Many of my family and friends have viewed the past two elections as voting for the lesser of two evils. With this being such a common sentiment, I think it’s safe to say the two-party system no longer represents the will of the people. 

 

Most of the Democratic Party’s platform the past few years has just been “at least we’re not as bad as the other guy.” When that is the entire basis of your campaign, you’re bound to alienate a few thousand voters. The Democratic Party picked a cop for their vice presidential candidate during a nation-wide movement against police brutality, but at least they’re not Trump, right?

 

Biden said multiple times that cops should be trained to “shoot them in the leg instead of the heart” and the election feels the same. America is choosing where they’d rather be shot, but they’re still taking a bullet. 

 

Politicians are more concerned with pleasing corporate interests and campaign donors than they are with representing the will of their constituents, and this goes for both parties. It’s very obvious our system is broken. 

 

Our nation’s political state doesn’t have to be this way. In recent elections there’s been a stronger push in favor of third party candidates. They represent a broader range of viewpoints than the two dominant parties. However, there’s been an equally strong push against voting third party, with many saying it is a waste of one’s vote. 

 

The problem is that third party candidates rarely, if ever, get elected as president. It’s far more common on the state and local levels. This is because a candidate needs more than 50 percent of state delegates’ votes, or 270, to become president. Voters who feel alienated from the Democratic party are more likely to vote third party, but this just splits the vote and causes the Republicans to win. 

 

Recently, there have been many more vocal supporters of abolishing the electoral college. A Gallup poll from 2019 said 61 percent of Americans support abolishing the electoral college and using the popular vote. In the 2016 election, Hillary Clinton won the popular vote by almost 3 million votes, but she lost to Donald Trump.

 

The electoral college and its delegates were originally created when the general public had less access to education. The framers of the Constitution selected wealthy, white, educated men who would ultimately pick the candidate they thought was best suited for the position, regardless of what the public thought.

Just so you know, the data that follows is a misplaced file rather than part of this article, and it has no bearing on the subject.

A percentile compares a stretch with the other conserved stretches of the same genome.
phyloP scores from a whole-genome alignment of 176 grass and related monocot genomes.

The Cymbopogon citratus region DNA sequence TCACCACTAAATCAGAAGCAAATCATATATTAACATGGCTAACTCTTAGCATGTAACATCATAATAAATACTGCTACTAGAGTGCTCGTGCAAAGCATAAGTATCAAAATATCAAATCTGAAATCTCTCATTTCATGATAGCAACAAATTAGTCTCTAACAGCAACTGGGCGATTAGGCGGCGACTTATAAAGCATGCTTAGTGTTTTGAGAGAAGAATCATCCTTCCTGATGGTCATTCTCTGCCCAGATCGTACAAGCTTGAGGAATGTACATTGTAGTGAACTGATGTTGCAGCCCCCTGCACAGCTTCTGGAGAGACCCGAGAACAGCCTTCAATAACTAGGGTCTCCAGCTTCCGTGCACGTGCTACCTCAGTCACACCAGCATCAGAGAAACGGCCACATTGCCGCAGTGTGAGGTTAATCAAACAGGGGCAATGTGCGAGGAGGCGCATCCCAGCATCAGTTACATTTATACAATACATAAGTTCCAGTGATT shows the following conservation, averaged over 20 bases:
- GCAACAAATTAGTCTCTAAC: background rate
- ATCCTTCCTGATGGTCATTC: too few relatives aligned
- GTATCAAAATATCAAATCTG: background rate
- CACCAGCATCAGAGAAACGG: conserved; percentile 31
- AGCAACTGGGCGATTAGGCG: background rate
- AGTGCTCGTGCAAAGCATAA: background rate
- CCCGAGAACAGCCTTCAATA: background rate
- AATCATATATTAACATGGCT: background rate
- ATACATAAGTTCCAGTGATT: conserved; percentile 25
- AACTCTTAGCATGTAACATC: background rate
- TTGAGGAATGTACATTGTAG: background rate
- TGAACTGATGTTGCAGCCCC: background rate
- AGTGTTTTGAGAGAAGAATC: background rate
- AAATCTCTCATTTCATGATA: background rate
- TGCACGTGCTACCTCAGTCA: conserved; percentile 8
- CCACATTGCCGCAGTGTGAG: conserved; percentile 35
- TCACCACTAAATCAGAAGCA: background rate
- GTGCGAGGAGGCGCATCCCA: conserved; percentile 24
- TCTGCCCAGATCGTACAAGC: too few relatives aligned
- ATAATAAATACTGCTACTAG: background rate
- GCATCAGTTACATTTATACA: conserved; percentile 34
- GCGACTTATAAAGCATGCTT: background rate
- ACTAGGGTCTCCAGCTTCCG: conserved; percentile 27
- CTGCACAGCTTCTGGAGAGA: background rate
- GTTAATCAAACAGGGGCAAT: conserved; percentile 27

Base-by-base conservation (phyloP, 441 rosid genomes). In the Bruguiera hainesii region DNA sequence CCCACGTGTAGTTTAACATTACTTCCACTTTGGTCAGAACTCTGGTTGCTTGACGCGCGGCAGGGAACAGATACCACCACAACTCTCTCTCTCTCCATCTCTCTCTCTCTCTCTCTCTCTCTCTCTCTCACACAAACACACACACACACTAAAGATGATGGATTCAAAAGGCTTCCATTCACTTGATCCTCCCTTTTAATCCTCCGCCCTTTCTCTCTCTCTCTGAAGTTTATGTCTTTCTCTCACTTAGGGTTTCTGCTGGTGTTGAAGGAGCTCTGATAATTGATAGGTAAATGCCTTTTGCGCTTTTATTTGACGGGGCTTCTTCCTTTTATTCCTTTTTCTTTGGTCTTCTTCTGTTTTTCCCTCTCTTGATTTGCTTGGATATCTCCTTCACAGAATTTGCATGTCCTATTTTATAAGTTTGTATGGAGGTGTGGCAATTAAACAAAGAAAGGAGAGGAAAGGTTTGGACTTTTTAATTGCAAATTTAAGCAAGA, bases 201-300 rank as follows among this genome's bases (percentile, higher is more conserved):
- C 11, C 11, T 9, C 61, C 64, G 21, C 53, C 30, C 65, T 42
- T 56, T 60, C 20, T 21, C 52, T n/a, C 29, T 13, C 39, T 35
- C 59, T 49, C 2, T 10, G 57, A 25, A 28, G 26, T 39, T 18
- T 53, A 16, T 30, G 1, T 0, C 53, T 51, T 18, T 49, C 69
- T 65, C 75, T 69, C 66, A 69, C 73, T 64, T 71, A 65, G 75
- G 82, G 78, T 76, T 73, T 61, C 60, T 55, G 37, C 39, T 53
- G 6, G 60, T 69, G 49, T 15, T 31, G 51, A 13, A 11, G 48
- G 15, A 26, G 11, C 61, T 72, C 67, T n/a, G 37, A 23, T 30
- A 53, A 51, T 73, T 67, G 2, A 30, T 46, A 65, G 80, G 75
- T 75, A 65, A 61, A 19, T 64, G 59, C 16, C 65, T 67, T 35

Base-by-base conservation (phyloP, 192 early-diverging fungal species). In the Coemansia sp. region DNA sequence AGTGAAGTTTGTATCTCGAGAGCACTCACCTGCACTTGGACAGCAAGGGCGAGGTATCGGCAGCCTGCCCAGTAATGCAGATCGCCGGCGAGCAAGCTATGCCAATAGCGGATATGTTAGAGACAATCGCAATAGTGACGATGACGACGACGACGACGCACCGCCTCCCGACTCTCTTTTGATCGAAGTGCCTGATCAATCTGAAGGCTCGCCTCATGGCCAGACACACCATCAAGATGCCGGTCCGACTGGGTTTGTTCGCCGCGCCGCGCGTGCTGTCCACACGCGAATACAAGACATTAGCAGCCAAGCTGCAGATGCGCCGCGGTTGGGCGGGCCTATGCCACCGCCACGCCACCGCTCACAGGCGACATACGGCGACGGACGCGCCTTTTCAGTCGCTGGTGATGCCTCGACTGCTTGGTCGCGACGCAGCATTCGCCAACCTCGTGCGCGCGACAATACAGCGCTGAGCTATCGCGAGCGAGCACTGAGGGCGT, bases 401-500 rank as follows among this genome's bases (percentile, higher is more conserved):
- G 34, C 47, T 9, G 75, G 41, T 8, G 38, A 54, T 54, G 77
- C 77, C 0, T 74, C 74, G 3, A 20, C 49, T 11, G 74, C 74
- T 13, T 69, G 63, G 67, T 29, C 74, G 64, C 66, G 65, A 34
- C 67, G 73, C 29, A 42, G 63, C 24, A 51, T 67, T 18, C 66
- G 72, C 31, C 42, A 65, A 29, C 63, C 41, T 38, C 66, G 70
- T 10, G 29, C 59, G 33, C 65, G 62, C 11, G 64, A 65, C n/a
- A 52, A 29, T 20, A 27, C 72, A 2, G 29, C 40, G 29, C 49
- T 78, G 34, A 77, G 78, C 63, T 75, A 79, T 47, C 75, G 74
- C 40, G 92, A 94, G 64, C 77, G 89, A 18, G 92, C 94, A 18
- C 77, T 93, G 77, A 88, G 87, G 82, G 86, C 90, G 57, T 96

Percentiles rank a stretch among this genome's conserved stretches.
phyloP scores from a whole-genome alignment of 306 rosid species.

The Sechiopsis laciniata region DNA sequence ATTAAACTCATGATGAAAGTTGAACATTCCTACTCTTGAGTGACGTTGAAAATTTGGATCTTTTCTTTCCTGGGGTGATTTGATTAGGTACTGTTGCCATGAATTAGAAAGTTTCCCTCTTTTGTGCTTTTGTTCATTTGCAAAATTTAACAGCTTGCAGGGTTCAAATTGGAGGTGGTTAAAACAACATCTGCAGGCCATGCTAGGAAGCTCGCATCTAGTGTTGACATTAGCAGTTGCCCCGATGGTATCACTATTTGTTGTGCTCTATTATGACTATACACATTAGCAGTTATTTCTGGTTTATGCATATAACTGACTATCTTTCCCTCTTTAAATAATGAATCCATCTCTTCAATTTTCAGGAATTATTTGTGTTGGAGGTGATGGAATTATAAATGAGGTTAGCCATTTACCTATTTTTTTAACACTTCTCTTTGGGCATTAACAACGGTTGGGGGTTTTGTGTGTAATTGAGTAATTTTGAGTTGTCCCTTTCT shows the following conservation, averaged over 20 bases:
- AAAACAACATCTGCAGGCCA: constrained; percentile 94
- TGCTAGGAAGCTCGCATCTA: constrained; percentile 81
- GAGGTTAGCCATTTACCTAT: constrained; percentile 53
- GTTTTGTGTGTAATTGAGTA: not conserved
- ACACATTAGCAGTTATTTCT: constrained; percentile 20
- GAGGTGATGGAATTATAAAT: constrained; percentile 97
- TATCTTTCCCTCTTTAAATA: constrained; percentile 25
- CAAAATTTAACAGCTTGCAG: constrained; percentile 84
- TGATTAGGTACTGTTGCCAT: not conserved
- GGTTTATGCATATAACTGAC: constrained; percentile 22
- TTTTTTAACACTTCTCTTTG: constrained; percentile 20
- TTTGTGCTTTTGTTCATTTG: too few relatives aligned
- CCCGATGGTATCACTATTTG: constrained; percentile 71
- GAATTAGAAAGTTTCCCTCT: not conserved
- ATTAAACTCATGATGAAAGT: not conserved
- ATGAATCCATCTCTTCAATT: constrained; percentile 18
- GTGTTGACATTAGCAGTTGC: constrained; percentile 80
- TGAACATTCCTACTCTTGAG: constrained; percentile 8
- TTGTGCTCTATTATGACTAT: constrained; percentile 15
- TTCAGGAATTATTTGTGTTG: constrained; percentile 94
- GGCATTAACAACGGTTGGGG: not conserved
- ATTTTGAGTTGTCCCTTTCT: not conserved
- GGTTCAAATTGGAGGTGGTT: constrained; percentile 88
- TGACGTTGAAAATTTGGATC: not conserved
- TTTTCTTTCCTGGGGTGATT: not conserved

This was especially noticeable in the 2016 election when seven delegates voted against the wishes of their state, the most in any election. 

 

Now, information is more easily accessible. There are many resources aside from campaign websites that will inform voters on the standpoints of each candidate. It’s easier for voters to make an informed decision than ever before, so we don’t need delegates.

 

Another reason third party candidates are less likely to win elections is lack of name recognition. During election season, we mostly see and hear from the Democratic and Republican candidates. Many people don’t know much about the other options unless they go looking for them.

 

I think third party candidates should be able to participate in the presidential debates with the Democratic and Republican candidates. It would give them more of a chance to reach undecided voters and inform them of their policies. Obviously debates with more than two candidates can be done, considering the Democratic primaries this year had 10. 

 

While third party candidates may not be a viable option this year, it is possible to repair our broken electoral system.

 

(0) comments

Welcome to the discussion.

Keep it Clean. Please avoid obscene, vulgar, lewd, racist or sexually-oriented language.
PLEASE TURN OFF YOUR CAPS LOCK.
Don't Threaten. Threats of harming another person will not be tolerated.
Be Truthful. Don't knowingly lie about anyone or anything.
Be Nice. No racism, sexism or any sort of -ism that is degrading to another person.
Be Proactive. Use the 'Report' link on each comment to let us know of abusive posts.
Share with Us. We'd love to hear eyewitness accounts, the history behind an article.